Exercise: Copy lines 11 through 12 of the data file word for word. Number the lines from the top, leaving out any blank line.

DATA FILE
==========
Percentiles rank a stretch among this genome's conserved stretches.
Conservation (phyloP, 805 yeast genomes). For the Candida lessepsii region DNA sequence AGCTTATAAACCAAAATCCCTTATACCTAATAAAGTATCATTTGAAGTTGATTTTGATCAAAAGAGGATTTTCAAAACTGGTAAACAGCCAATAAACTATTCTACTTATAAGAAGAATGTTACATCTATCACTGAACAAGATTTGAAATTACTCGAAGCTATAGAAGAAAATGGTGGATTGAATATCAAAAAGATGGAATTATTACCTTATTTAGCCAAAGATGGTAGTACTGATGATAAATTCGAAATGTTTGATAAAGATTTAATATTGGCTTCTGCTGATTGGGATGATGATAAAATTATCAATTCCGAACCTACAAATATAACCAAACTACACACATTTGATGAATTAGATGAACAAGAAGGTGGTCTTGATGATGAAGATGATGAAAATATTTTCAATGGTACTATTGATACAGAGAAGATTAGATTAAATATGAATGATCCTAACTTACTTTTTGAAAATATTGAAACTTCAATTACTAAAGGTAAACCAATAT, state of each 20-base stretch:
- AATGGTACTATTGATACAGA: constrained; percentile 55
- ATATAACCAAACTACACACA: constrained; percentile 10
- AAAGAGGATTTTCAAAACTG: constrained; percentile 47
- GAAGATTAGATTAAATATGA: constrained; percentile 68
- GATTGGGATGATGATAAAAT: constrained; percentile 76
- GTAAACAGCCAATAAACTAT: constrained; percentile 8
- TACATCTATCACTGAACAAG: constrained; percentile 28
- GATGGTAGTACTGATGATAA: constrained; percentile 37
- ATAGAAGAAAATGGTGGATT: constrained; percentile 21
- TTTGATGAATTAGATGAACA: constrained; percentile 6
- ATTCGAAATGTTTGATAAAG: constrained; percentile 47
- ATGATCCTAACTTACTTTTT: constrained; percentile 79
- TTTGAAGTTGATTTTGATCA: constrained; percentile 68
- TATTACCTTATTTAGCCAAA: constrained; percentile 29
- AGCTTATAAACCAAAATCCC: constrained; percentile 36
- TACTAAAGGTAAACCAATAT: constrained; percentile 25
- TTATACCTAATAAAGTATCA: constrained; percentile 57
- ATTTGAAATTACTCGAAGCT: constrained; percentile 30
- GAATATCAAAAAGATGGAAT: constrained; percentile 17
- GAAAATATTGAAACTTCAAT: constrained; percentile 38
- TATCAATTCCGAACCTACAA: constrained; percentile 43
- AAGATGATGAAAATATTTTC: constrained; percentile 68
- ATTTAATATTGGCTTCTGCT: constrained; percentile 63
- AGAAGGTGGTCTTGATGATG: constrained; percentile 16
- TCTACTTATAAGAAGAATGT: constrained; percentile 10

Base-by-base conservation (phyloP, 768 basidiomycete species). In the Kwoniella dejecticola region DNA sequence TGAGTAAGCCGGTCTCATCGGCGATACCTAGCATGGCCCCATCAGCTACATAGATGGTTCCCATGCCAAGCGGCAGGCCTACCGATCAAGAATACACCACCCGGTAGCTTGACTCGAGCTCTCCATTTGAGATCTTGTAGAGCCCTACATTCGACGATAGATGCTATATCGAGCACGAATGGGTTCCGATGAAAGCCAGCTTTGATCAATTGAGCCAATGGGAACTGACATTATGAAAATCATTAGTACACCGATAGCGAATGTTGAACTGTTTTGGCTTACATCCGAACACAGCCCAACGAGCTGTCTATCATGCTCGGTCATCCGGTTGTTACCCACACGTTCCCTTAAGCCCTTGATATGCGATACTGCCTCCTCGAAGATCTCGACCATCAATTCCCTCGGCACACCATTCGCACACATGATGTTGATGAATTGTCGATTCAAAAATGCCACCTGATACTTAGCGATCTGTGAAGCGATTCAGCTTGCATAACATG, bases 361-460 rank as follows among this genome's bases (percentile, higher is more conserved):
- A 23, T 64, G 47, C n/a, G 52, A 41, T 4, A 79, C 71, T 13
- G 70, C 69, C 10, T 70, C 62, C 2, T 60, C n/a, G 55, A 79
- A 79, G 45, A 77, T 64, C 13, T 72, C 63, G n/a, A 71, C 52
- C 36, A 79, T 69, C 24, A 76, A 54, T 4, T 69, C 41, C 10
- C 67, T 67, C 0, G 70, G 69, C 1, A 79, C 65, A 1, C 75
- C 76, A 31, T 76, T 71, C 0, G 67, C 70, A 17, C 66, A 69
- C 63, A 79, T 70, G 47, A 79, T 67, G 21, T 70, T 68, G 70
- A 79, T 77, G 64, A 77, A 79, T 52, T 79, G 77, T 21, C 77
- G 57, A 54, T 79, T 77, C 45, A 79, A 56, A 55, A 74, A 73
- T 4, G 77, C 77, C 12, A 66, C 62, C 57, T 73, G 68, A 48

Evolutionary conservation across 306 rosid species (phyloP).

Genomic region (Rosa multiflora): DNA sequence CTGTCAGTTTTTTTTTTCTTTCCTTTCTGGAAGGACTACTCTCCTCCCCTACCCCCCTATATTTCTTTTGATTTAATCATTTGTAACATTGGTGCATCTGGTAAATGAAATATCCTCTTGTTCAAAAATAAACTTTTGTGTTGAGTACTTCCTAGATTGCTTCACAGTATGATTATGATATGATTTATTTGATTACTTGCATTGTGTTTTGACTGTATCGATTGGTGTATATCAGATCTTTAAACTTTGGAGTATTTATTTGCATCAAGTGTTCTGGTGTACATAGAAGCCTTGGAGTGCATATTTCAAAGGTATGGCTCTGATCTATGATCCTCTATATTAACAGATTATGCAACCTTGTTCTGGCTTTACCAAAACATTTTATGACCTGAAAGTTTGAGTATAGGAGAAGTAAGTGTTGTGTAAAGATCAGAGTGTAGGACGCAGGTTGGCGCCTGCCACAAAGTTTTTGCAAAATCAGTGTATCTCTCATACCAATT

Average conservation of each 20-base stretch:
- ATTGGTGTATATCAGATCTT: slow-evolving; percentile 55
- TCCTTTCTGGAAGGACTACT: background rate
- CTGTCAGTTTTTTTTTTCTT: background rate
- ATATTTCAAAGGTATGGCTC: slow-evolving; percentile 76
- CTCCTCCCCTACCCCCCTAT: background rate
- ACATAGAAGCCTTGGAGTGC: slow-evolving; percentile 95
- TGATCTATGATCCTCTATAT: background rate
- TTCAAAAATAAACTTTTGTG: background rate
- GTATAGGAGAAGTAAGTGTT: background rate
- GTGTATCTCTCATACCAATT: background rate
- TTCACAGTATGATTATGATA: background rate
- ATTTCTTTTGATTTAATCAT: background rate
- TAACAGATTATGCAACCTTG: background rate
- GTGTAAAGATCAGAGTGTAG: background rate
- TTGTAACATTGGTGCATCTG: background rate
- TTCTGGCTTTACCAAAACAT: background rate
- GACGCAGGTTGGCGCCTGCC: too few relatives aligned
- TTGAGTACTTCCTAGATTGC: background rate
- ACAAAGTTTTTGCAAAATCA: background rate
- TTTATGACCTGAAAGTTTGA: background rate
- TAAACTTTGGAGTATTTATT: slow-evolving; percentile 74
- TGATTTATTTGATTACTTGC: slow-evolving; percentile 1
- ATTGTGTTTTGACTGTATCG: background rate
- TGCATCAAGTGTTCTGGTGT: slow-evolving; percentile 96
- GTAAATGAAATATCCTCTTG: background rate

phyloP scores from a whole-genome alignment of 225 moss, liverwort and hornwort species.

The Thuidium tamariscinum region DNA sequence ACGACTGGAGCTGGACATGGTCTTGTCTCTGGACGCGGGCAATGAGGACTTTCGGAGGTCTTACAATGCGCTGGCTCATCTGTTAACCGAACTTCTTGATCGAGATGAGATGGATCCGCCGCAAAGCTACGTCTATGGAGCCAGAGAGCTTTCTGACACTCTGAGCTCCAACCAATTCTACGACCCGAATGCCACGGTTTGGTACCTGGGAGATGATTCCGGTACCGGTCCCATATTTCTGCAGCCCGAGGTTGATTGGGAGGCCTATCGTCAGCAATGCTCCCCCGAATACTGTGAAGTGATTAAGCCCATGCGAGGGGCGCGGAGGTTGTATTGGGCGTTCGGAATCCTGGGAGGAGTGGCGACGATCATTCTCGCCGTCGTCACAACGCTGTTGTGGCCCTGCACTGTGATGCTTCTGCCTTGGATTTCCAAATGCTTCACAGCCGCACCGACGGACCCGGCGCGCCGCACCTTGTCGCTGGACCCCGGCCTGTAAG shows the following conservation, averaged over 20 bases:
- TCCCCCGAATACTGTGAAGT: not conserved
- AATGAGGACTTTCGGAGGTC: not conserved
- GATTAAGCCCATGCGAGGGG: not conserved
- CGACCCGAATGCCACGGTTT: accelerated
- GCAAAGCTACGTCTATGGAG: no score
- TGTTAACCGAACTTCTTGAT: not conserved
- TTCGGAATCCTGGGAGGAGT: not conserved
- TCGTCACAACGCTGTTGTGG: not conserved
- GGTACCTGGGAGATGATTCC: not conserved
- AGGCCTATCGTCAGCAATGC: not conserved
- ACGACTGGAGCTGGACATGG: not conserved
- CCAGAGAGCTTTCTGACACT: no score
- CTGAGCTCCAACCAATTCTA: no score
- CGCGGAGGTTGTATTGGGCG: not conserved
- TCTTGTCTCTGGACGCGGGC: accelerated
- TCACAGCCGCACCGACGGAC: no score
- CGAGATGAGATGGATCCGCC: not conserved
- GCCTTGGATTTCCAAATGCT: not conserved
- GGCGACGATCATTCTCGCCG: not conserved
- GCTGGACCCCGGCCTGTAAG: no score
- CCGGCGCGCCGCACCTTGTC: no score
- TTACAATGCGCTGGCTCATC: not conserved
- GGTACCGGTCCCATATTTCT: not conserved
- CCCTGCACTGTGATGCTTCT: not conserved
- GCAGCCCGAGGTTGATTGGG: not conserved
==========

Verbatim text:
- ATAGAAGAAAATGGTGGATT: constrained; percentile 21
- TTTGATGAATTAGATGAACA: constrained; percentile 6